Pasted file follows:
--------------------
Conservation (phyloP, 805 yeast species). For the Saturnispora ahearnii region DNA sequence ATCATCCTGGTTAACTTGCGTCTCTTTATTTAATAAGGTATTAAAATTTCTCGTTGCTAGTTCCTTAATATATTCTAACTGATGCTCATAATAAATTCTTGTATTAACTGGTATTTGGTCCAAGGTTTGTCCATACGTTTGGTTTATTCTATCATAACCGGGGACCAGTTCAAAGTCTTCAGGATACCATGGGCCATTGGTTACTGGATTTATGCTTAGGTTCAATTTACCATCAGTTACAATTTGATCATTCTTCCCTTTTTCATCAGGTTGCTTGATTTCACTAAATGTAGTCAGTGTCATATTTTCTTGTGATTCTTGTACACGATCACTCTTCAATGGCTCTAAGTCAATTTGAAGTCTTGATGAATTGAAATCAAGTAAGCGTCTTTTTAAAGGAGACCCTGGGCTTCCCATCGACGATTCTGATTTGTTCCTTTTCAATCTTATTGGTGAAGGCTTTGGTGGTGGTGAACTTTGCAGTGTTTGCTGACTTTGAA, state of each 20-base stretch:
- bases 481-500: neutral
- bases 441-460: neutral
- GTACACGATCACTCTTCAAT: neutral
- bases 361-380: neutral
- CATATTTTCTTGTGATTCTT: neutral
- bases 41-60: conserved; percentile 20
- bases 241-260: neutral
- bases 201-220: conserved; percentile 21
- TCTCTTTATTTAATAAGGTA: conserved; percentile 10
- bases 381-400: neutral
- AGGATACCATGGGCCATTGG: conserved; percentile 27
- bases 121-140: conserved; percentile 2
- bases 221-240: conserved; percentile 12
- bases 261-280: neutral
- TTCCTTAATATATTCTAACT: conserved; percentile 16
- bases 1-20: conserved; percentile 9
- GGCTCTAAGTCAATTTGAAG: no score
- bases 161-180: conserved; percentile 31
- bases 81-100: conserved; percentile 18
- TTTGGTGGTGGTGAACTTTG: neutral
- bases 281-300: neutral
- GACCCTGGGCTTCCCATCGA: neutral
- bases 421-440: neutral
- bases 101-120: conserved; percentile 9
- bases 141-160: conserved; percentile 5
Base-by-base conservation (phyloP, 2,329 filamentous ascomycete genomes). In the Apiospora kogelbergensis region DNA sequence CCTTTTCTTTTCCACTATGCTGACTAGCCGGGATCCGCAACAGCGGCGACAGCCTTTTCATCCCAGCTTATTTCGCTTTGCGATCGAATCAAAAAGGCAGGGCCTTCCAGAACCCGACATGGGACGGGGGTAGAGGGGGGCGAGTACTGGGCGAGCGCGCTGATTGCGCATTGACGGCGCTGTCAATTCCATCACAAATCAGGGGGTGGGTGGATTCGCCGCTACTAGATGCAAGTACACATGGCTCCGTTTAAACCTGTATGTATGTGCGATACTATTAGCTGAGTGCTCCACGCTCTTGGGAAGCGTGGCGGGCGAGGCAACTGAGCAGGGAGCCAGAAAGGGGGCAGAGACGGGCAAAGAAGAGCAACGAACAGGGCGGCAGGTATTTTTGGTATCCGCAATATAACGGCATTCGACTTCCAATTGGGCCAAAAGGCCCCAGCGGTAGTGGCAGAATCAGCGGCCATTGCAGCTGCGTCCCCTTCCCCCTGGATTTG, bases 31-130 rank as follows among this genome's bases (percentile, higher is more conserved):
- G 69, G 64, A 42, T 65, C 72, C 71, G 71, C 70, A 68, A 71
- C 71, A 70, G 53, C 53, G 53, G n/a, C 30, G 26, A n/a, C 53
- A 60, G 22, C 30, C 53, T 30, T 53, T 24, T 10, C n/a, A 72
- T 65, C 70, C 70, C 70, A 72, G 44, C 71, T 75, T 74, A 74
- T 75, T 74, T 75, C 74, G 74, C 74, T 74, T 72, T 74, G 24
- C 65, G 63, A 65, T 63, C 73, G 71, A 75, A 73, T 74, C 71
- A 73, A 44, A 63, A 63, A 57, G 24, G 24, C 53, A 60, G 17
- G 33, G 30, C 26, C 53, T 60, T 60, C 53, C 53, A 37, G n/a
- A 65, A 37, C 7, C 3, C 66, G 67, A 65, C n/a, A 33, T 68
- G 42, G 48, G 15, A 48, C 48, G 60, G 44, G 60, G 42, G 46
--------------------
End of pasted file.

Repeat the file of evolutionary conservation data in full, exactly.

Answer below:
Conservation (phyloP, 805 yeast species). For the Saturnispora ahearnii region DNA sequence ATCATCCTGGTTAACTTGCGTCTCTTTATTTAATAAGGTATTAAAATTTCTCGTTGCTAGTTCCTTAATATATTCTAACTGATGCTCATAATAAATTCTTGTATTAACTGGTATTTGGTCCAAGGTTTGTCCATACGTTTGGTTTATTCTATCATAACCGGGGACCAGTTCAAAGTCTTCAGGATACCATGGGCCATTGGTTACTGGATTTATGCTTAGGTTCAATTTACCATCAGTTACAATTTGATCATTCTTCCCTTTTTCATCAGGTTGCTTGATTTCACTAAATGTAGTCAGTGTCATATTTTCTTGTGATTCTTGTACACGATCACTCTTCAATGGCTCTAAGTCAATTTGAAGTCTTGATGAATTGAAATCAAGTAAGCGTCTTTTTAAAGGAGACCCTGGGCTTCCCATCGACGATTCTGATTTGTTCCTTTTCAATCTTATTGGTGAAGGCTTTGGTGGTGGTGAACTTTGCAGTGTTTGCTGACTTTGAA, state of each 20-base stretch:
- bases 481-500: neutral
- bases 441-460: neutral
- GTACACGATCACTCTTCAAT: neutral
- bases 361-380: neutral
- CATATTTTCTTGTGATTCTT: neutral
- bases 41-60: conserved; percentile 20
- bases 241-260: neutral
- bases 201-220: conserved; percentile 21
- TCTCTTTATTTAATAAGGTA: conserved; percentile 10
- bases 381-400: neutral
- AGGATACCATGGGCCATTGG: conserved; percentile 27
- bases 121-140: conserved; percentile 2
- bases 221-240: conserved; percentile 12
- bases 261-280: neutral
- TTCCTTAATATATTCTAACT: conserved; percentile 16
- bases 1-20: conserved; percentile 9
- GGCTCTAAGTCAATTTGAAG: no score
- bases 161-180: conserved; percentile 31
- bases 81-100: conserved; percentile 18
- TTTGGTGGTGGTGAACTTTG: neutral
- bases 281-300: neutral
- GACCCTGGGCTTCCCATCGA: neutral
- bases 421-440: neutral
- bases 101-120: conserved; percentile 9
- bases 141-160: conserved; percentile 5
Base-by-base conservation (phyloP, 2,329 filamentous ascomycete genomes). In the Apiospora kogelbergensis region DNA sequence CCTTTTCTTTTCCACTATGCTGACTAGCCGGGATCCGCAACAGCGGCGACAGCCTTTTCATCCCAGCTTATTTCGCTTTGCGATCGAATCAAAAAGGCAGGGCCTTCCAGAACCCGACATGGGACGGGGGTAGAGGGGGGCGAGTACTGGGCGAGCGCGCTGATTGCGCATTGACGGCGCTGTCAATTCCATCACAAATCAGGGGGTGGGTGGATTCGCCGCTACTAGATGCAAGTACACATGGCTCCGTTTAAACCTGTATGTATGTGCGATACTATTAGCTGAGTGCTCCACGCTCTTGGGAAGCGTGGCGGGCGAGGCAACTGAGCAGGGAGCCAGAAAGGGGGCAGAGACGGGCAAAGAAGAGCAACGAACAGGGCGGCAGGTATTTTTGGTATCCGCAATATAACGGCATTCGACTTCCAATTGGGCCAAAAGGCCCCAGCGGTAGTGGCAGAATCAGCGGCCATTGCAGCTGCGTCCCCTTCCCCCTGGATTTG, bases 31-130 rank as follows among this genome's bases (percentile, higher is more conserved):
- G 69, G 64, A 42, T 65, C 72, C 71, G 71, C 70, A 68, A 71
- C 71, A 70, G 53, C 53, G 53, G n/a, C 30, G 26, A n/a, C 53
- A 60, G 22, C 30, C 53, T 30, T 53, T 24, T 10, C n/a, A 72
- T 65, C 70, C 70, C 70, A 72, G 44, C 71, T 75, T 74, A 74
- T 75, T 74, T 75, C 74, G 74, C 74, T 74, T 72, T 74, G 24
- C 65, G 63, A 65, T 63, C 73, G 71, A 75, A 73, T 74, C 71
- A 73, A 44, A 63, A 63, A 57, G 24, G 24, C 53, A 60, G 17
- G 33, G 30, C 26, C 53, T 60, T 60, C 53, C 53, A 37, G n/a
- A 65, A 37, C 7, C 3, C 66, G 67, A 65, C n/a, A 33, T 68
- G 42, G 48, G 15, A 48, C 48, G 60, G 44, G 60, G 42, G 46